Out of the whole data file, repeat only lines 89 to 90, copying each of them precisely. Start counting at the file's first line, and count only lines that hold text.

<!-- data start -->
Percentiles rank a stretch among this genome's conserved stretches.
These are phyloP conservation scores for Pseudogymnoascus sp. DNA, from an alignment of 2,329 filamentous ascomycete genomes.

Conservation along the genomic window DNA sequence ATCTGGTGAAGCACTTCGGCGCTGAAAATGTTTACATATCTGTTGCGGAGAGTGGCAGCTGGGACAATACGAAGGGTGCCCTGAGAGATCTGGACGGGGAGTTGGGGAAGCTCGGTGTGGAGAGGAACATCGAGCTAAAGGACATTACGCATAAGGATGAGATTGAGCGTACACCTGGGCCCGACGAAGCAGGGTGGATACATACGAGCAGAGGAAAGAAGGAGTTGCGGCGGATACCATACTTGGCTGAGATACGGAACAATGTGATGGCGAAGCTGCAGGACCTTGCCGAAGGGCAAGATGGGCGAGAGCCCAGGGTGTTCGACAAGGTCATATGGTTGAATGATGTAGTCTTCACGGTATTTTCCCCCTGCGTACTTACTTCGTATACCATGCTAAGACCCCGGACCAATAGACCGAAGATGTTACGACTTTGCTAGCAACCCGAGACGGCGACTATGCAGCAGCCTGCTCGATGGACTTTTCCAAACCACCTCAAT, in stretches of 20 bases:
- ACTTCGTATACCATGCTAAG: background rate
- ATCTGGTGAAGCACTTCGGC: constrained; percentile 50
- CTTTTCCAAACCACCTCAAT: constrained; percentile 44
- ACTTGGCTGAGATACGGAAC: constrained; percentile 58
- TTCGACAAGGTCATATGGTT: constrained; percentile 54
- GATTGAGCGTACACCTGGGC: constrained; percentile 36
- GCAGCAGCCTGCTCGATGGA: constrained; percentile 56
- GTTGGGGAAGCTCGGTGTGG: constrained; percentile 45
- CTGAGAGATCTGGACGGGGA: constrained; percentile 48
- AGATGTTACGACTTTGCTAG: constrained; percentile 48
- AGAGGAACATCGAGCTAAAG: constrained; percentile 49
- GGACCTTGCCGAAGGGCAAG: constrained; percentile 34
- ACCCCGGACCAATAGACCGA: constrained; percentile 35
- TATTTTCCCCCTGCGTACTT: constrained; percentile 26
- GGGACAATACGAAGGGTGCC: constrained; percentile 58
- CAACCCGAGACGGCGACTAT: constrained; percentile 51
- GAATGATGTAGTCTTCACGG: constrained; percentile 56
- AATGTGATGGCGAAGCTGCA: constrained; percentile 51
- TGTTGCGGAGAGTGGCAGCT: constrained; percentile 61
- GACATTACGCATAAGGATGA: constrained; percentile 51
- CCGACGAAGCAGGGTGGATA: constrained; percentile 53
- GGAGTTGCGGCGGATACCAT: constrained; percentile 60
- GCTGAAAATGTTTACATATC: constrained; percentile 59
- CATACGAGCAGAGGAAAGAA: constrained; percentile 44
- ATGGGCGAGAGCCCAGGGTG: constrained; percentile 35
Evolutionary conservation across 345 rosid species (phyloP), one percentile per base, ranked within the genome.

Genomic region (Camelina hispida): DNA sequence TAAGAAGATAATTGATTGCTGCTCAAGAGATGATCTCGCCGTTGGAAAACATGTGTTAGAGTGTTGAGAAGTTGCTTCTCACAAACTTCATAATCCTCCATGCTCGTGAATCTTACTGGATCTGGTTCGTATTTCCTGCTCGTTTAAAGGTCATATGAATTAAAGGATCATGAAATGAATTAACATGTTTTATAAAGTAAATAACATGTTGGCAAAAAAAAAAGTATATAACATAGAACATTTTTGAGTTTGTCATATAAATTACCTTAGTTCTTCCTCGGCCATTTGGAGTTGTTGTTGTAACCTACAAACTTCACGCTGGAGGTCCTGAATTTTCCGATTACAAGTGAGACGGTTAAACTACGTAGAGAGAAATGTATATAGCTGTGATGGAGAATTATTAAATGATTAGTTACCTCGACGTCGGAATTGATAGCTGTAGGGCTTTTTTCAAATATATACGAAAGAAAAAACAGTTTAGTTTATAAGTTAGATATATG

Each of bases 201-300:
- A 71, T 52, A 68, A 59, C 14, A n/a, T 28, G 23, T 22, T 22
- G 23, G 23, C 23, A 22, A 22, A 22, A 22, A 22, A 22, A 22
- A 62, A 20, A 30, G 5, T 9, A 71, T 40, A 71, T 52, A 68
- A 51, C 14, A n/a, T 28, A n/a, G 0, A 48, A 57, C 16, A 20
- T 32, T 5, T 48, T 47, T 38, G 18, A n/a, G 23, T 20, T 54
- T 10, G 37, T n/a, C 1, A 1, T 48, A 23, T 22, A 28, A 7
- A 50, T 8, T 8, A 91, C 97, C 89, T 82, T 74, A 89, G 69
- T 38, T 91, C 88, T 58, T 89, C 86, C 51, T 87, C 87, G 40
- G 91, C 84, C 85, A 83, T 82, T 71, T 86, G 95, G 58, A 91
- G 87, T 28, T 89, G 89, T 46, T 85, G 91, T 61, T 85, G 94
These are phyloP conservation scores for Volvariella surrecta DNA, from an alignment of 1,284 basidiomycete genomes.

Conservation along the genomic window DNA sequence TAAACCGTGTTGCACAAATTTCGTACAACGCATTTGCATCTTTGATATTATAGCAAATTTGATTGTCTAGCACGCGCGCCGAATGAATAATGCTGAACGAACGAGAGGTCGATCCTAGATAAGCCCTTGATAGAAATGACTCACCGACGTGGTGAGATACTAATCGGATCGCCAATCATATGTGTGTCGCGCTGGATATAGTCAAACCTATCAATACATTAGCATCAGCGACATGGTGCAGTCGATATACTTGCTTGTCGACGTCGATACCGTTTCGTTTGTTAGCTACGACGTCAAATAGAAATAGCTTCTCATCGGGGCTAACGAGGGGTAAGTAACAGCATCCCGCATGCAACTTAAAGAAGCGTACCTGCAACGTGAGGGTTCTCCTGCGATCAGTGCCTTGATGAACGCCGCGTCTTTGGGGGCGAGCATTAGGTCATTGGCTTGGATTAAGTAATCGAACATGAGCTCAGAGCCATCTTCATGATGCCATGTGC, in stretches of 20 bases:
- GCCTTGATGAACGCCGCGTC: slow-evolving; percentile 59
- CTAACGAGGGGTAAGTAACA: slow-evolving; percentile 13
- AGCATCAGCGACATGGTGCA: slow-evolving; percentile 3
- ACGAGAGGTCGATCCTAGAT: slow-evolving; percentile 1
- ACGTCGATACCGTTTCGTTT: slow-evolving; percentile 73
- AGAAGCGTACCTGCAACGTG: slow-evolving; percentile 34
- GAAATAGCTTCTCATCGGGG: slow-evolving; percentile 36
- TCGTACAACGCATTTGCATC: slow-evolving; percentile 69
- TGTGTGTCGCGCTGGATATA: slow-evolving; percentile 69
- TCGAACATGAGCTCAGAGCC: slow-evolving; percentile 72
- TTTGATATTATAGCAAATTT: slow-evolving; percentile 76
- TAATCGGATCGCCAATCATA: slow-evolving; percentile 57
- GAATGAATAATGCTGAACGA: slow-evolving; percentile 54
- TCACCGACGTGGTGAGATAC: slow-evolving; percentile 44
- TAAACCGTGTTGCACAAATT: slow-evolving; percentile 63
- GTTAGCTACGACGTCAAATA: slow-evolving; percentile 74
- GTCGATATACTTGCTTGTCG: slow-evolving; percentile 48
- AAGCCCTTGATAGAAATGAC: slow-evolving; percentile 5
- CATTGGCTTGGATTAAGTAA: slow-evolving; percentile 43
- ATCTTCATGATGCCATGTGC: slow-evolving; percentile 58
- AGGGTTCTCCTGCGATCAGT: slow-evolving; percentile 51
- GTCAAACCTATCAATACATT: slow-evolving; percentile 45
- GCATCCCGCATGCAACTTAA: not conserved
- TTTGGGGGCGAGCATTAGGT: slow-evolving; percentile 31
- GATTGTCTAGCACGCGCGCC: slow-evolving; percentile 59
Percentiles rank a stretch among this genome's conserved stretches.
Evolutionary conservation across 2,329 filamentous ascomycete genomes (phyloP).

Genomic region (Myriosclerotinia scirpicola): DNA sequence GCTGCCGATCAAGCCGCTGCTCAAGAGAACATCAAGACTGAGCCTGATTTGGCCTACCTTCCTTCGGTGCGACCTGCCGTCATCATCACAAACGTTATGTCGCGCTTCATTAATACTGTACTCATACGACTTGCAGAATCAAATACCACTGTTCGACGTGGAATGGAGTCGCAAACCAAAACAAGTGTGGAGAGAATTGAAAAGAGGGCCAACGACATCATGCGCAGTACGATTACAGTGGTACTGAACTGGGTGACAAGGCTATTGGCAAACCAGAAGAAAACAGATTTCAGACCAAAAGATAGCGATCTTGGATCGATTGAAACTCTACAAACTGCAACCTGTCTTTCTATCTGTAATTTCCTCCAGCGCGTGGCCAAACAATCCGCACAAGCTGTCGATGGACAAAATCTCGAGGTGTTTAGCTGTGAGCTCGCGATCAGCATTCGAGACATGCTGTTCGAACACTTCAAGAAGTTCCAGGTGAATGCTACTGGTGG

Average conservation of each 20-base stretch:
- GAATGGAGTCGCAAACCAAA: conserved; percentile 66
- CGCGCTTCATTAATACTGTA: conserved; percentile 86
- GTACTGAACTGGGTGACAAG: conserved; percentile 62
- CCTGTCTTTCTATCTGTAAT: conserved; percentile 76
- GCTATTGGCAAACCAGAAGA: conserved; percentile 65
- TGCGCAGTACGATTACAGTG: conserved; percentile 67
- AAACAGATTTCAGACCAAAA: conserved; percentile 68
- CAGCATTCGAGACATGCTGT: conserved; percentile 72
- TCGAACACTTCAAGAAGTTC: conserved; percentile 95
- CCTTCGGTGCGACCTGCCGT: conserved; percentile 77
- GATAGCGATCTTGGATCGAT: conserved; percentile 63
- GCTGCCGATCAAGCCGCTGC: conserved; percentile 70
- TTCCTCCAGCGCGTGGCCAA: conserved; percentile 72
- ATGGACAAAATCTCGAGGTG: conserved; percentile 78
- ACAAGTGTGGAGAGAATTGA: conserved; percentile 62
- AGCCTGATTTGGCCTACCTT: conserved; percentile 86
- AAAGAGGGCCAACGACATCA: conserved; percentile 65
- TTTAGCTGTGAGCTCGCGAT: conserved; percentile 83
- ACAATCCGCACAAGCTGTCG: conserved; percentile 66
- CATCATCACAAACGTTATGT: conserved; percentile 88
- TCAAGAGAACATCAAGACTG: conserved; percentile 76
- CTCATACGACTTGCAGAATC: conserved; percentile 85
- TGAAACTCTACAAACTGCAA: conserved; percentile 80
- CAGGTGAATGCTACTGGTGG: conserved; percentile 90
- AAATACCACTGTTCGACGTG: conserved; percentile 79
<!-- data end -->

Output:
- AAAGAGGGCCAACGACATCA: conserved; percentile 65
- TTTAGCTGTGAGCTCGCGAT: conserved; percentile 83